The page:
JUST LIKE HEAVEN (Mark Waters, 2005)
Reese Witherspoon and Mark Ruffalo form a cosmic connection in JUST LIKE HEAVEN. As Elizabeth Masterson, Witherspoon plays a hardworking doctor who can’t find time for anything else, least of all a relationship. On the way to her sister’s house, Elizabeth’s car meets with a semi truck, an accident that leaves her in a coma. Ruffalo’s David Abbott is still deep in mourning for his deceased wife when he sublets Elizabeth’s apartment. Somehow Elizabeth’s soul separates from her body and continues to inhabit her residence, which convinces David that he may have finally cracked.
JUST LIKE HEAVEN’S time-tested and timeworn formula may not require much brain exertion, but it provides celestial stars for the thinking man and woman in the forms of Witherspoon and Ruffalo. Witherspoon projects intelligence even when playing the ditziest of characters. Here she’s quite funny coping with the collision of Elizabeth’s professional practicality and utter befuddlement in personal matters. Seeing her blithe spirit revive the rumpled, brooding David is a primary source of the film’s charms. Ruffalo pulls several laughs reacting to someone no one else can see, particularly when Witherspoon talks him through an emergency surgery. Witherspoon and Ruffalo underplay the broad comedy and their characters’ attraction, which is why their chemistry ultimately proves to be so satisfying.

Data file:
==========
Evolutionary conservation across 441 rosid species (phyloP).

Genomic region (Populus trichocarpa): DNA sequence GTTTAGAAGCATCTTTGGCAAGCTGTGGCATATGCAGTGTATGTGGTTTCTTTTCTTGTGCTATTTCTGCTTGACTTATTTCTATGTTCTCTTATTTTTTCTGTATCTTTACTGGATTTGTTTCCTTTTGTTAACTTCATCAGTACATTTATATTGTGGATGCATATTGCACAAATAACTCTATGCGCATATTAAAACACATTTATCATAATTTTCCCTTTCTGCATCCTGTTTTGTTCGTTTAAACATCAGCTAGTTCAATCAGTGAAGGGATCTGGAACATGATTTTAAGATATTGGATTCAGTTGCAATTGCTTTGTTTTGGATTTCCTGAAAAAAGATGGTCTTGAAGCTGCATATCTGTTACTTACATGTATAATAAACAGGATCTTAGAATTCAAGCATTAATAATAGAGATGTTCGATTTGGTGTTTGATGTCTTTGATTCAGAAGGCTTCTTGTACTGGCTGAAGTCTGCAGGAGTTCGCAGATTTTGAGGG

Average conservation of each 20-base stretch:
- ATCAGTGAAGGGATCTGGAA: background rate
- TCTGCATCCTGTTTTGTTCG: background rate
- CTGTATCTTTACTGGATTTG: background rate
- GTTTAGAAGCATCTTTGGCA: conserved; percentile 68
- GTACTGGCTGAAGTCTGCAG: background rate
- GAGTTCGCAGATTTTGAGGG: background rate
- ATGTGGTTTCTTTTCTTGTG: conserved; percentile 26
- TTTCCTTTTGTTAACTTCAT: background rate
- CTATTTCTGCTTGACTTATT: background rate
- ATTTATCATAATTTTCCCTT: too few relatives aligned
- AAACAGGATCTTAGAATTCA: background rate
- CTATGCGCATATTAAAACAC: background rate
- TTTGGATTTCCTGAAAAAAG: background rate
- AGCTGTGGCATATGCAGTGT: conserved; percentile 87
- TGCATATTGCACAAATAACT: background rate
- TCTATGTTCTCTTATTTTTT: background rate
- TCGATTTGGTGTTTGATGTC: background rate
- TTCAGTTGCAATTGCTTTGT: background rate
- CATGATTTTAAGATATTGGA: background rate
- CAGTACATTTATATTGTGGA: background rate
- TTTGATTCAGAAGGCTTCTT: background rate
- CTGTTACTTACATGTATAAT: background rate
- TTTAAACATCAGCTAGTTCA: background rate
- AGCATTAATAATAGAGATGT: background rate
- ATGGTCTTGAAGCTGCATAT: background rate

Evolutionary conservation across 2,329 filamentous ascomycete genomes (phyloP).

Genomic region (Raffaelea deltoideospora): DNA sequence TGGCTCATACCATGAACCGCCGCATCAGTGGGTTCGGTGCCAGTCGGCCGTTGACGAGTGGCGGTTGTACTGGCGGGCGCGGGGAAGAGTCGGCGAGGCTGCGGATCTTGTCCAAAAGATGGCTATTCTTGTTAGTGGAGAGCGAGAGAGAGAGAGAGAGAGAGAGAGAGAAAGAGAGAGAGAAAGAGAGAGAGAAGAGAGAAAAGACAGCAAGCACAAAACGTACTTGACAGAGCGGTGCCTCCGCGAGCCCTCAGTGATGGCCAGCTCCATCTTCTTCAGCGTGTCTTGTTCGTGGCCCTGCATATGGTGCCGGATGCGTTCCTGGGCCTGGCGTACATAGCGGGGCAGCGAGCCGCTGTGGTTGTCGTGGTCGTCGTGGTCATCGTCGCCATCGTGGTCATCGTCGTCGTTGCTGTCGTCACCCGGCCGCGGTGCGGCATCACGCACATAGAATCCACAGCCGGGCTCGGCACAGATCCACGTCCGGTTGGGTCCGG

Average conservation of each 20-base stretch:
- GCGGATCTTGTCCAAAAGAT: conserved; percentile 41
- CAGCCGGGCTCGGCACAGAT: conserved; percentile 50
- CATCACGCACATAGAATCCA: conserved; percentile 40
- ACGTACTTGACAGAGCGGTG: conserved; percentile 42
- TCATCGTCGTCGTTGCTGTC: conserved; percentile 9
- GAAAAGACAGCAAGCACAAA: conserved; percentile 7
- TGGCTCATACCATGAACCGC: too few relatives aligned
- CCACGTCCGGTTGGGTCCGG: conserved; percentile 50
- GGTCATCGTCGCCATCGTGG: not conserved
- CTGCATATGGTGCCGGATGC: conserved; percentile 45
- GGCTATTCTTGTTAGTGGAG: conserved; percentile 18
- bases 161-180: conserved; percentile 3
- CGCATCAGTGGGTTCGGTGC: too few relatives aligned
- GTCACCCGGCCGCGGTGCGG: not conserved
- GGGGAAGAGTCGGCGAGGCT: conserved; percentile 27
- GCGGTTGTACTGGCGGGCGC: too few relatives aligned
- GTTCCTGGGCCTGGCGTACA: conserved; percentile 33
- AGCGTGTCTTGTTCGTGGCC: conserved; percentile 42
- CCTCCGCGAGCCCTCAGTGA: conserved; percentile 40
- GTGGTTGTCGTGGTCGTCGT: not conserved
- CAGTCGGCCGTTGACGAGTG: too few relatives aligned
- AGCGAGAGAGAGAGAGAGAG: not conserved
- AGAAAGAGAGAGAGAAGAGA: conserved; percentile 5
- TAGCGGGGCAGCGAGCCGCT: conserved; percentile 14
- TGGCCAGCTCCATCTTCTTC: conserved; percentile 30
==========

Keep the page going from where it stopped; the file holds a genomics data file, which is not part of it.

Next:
In addition to the boundless appeal of its stars, JUST LIKE HEAVEN brings in a scene-stealing supporting character and a director with sharp comic timing. Jon Heder follows up his breakthrough NAPOLEON DYNAMITE role with a funny turn as an occult bookstore employee who can commune with spirits. On the heels of the FREAKY FRIDAY remake and MEAN GIRLS, director Mark Waters shows his ability to deliver good mainstream comedies, a talent less common than you might think.